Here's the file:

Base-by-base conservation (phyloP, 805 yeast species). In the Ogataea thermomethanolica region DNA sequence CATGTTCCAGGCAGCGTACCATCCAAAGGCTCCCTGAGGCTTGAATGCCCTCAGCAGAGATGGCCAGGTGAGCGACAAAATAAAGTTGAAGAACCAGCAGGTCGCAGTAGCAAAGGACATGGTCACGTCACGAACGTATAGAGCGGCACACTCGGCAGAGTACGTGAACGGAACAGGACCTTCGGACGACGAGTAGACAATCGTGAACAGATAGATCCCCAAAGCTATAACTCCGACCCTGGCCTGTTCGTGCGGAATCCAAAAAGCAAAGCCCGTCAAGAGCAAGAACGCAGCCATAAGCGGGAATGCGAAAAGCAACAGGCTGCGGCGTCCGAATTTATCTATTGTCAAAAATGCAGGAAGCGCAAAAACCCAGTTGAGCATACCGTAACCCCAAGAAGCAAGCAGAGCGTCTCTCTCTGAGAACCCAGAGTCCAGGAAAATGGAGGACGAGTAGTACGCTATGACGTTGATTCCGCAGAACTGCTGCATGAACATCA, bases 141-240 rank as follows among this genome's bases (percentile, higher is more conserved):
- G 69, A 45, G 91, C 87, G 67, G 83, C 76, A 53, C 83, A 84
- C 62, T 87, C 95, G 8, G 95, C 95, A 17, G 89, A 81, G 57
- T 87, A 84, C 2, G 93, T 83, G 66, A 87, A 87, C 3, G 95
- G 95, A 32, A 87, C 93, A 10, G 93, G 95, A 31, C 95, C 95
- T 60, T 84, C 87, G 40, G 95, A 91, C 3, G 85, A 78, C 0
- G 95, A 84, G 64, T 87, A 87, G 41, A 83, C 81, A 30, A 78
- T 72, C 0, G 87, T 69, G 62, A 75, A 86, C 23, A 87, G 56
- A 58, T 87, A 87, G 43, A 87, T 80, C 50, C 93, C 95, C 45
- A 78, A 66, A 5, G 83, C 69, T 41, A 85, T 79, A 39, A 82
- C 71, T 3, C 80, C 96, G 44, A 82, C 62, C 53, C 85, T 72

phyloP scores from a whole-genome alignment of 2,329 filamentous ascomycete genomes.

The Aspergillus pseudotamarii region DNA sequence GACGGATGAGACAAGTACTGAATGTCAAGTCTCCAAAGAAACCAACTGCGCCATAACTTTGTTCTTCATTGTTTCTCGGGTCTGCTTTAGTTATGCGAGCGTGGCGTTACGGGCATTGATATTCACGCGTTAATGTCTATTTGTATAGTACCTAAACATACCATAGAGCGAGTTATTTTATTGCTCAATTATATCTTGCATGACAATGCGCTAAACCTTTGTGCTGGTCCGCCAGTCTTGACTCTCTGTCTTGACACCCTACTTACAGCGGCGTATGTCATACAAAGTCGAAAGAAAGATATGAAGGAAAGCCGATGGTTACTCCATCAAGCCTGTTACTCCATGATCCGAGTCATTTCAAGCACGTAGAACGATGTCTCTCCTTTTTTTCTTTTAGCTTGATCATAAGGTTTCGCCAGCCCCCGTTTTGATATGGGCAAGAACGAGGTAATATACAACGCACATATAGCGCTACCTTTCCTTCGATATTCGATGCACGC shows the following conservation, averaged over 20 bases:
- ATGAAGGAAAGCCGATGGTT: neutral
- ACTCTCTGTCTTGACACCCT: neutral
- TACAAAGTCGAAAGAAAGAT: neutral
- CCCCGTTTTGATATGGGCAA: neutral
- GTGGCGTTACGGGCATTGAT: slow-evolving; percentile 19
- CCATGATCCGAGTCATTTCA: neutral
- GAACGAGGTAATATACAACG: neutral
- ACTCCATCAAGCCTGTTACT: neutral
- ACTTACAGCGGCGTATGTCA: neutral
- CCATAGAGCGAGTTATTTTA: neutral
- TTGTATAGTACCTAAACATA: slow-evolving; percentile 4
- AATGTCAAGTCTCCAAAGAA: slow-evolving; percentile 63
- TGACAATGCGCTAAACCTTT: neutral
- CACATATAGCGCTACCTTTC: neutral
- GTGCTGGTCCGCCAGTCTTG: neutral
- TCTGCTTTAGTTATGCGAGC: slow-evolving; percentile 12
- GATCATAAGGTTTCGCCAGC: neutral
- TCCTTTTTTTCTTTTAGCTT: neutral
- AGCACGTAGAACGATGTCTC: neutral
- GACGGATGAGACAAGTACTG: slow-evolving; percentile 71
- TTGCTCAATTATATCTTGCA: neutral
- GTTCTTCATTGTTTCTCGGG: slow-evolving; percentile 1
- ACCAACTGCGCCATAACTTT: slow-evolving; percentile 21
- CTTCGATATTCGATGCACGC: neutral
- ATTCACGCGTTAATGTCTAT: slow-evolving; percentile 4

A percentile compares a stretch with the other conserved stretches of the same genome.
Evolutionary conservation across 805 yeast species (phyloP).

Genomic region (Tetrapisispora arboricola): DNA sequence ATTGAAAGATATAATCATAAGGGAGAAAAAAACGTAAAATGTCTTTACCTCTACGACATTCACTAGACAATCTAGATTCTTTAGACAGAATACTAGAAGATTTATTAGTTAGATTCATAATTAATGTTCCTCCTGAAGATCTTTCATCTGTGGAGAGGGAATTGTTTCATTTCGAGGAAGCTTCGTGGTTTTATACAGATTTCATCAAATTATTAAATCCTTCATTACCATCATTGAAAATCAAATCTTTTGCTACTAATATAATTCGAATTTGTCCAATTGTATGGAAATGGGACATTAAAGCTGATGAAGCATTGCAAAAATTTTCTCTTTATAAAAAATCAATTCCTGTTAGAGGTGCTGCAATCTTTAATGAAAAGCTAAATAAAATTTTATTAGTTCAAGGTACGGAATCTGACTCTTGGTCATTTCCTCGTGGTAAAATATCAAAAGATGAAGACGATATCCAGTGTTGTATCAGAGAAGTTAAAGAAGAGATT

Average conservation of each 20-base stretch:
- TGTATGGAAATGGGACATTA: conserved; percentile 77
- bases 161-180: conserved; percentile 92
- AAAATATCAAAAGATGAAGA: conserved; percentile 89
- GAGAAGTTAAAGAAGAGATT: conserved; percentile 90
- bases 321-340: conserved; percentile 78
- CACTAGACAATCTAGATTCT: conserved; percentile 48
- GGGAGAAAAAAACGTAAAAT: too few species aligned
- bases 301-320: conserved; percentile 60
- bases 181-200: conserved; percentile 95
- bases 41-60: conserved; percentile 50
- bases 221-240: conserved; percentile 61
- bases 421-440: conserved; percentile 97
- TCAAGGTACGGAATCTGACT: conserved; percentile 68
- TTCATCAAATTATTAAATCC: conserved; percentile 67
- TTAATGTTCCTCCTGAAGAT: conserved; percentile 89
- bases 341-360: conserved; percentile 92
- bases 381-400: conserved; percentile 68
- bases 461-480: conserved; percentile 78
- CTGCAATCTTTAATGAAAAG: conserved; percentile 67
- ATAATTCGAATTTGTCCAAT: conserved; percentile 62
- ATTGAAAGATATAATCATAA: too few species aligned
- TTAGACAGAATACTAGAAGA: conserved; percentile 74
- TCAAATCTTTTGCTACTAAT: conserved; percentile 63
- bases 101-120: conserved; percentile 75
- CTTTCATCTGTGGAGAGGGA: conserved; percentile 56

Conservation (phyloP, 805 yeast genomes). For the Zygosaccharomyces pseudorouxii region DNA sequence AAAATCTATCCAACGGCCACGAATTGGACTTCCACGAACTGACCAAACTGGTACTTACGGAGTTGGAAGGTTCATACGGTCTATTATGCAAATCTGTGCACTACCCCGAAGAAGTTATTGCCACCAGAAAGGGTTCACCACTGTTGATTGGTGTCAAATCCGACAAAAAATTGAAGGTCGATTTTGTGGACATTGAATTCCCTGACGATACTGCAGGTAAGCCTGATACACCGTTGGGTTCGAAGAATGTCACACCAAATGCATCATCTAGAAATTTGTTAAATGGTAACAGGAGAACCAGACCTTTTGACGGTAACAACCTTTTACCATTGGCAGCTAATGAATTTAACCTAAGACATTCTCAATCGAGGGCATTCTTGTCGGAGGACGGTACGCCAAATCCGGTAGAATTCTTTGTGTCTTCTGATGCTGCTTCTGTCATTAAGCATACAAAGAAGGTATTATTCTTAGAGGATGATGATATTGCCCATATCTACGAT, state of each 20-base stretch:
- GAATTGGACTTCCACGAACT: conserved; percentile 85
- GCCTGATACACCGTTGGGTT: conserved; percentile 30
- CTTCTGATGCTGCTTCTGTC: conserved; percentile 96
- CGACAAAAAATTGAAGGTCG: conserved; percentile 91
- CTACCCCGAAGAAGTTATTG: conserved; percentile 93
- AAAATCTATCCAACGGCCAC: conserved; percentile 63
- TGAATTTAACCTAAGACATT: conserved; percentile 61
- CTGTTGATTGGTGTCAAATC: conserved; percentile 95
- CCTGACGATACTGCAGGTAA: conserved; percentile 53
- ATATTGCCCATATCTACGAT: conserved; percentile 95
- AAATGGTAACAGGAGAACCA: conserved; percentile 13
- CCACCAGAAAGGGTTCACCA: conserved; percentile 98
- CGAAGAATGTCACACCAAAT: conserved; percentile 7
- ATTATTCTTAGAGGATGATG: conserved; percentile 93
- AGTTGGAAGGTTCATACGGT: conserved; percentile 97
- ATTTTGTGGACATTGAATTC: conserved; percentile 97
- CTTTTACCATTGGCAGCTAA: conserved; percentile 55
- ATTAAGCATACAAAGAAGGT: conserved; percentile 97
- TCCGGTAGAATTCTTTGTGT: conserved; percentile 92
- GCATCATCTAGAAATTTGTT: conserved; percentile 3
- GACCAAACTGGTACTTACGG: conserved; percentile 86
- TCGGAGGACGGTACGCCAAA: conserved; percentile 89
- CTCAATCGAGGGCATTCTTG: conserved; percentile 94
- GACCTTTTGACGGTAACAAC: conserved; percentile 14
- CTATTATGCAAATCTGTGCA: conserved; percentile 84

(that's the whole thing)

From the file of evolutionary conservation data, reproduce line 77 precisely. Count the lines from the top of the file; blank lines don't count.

- CCTGACGATACTGCAGGTAA: conserved; percentile 53